As a teacher, you have a vision for education. Do you sometimes wish you could work more closely with parents to achieve your goals? In this video, Mark, Martha, and Matt remind us that we must make sure we are investing in the parents’ goals. They describe attitudes that have helped them support the community’s vision–and in turn experience the community’s support for the school.
How do you prove relationships with parents? You’re busy as a teacher. You don’t have time for it.
I think probably one of the largest changes for me is as a as a new teacher I saw myself there—I mean yes, I was there to assist the parents but I was also going to help the students if the parents were deficient. And that just doesn’t work. I don’t see any direct scriptural mandate for the Christian school. So, we’re here as a school only because the church and the parents want us.
It doesn’t matter so much if students like me or not so much but I do, I really do care if parents like me.
And so we really do need to work at “How can we serve the parents?”
I try to make sure that they know that I care. Some of the things I do: for absences, say, so a parent comes and says, “Well, we’ve got some family thing. Can my child be off school this day?” Well, I really do groan inside but I try to be as nice as possible. I try to give as well as I can on places that I really think are unnecessary but I try to give as well as I can as much as possible on things like that.
I try to keep parents current with what’s happening at school.
I just like to keep the relationship open with the parents. My parents pretty much know that if I have an issue with their child at school I’m going to come talk to them. To me that is one way to keep your relationships current. Like, they know that they’re not going to come to PTF and I’m going to just load them with all sorts of grief that I’m experiencing at school that they had no idea is happening.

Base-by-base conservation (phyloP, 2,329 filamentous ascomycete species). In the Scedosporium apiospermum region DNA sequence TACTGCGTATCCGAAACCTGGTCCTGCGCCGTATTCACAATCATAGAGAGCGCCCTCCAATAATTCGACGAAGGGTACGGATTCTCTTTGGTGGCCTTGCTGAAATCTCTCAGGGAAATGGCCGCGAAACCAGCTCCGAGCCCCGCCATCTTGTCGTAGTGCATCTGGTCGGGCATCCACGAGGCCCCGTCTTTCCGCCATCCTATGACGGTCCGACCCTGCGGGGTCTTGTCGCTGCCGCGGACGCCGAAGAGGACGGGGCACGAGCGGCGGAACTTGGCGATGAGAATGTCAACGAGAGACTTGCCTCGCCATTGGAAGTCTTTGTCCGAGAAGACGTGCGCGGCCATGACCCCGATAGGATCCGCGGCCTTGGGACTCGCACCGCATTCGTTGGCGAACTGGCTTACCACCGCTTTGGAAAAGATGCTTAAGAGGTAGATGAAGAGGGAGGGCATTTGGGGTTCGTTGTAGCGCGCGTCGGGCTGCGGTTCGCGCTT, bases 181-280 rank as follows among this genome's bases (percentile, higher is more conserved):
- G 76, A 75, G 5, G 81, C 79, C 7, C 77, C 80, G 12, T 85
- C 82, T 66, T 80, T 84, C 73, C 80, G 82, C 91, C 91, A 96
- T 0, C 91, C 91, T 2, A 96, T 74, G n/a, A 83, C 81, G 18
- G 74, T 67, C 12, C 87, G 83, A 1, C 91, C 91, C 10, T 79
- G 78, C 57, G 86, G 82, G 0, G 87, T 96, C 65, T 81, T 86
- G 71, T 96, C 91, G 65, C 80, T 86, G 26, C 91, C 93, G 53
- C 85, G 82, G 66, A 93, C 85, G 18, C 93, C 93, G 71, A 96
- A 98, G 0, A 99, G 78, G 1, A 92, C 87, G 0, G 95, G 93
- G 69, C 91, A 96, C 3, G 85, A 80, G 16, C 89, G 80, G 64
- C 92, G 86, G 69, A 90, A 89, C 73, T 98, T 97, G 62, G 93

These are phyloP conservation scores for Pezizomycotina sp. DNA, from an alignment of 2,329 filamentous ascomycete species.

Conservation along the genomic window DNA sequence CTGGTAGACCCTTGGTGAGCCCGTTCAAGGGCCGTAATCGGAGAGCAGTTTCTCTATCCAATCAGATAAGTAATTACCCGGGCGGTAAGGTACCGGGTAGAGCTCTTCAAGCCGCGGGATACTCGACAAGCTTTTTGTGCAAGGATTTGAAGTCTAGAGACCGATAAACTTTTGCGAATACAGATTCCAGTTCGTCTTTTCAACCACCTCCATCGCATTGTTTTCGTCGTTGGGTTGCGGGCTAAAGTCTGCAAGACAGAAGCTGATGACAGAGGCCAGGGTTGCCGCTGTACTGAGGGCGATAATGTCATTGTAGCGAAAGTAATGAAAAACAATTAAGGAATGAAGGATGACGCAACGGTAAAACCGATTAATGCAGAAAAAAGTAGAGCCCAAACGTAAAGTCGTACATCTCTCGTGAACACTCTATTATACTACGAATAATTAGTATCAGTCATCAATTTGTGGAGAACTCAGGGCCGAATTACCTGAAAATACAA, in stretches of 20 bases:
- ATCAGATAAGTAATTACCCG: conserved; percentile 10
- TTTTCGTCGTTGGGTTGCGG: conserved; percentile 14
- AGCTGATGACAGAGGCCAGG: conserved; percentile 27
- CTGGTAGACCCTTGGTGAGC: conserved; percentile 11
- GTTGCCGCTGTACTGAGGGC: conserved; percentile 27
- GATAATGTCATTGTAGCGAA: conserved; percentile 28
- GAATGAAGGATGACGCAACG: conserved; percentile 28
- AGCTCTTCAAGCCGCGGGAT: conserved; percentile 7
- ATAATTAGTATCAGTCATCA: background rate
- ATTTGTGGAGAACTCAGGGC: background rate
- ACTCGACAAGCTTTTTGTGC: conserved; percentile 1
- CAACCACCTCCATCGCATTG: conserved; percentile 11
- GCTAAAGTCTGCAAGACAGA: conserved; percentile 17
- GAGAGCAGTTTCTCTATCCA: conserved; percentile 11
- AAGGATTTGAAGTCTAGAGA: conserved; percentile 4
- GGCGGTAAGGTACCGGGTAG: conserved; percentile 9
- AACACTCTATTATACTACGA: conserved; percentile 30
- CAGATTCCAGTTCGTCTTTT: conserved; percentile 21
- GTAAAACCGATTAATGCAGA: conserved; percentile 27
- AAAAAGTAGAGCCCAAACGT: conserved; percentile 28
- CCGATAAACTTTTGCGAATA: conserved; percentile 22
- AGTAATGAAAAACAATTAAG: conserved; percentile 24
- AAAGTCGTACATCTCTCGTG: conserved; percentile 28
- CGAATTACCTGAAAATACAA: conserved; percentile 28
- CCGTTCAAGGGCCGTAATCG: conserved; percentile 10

For PTF conferences I serve tea and coffee and most or half of them don’t take tea or coffee because it’s in the evening and they don’t want caffeine or something. But I think it’s just a really small gesture that here’s someone who sort of cares.
Parents really do care about their children. Even if they say they don’t care about education. There’s very few parents that really don’t care if their children can’t read very well. They care about that. Even if they say they don’t. They might not care about high school but they care about a basic education.
They’re my friends. They trust me. I know what they want, know why they send their children here to school and what they expect from me as a teacher. And they know what to expect from me because I’ve been here for a long time.
Is it a place where it feels like my students—my children are being taught values that I want them to? They’re respectful. They interact well with other children.
I mean, if school is a place where there’s bad attitudes and there’s just issues coming up that really are tearing down what we as a family want to teach—want to have happening in our family, there’s not going to be much energy for the school.
But if it feels like the school is promoting what we’re pushing at home, that can help.
And maybe we need to help them think about it because they don’t—as parents we don’t always sit around thinking, “Now what do I want for my children?” So maybe as a teacher you can help parents think about that.
Don’t fight the parents too much. Yes you have to—I mean, that happens sometimes. You might have a parent. But if you’re really having your own agenda that you’re trying to push here and you’re not bringing the community along it’s not going to work.
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CONTRIBUTOR: Martha Stoltzfus
CONTRIBUTOR: Mark Fisher
CONTRIBUTOR: Matt Peachey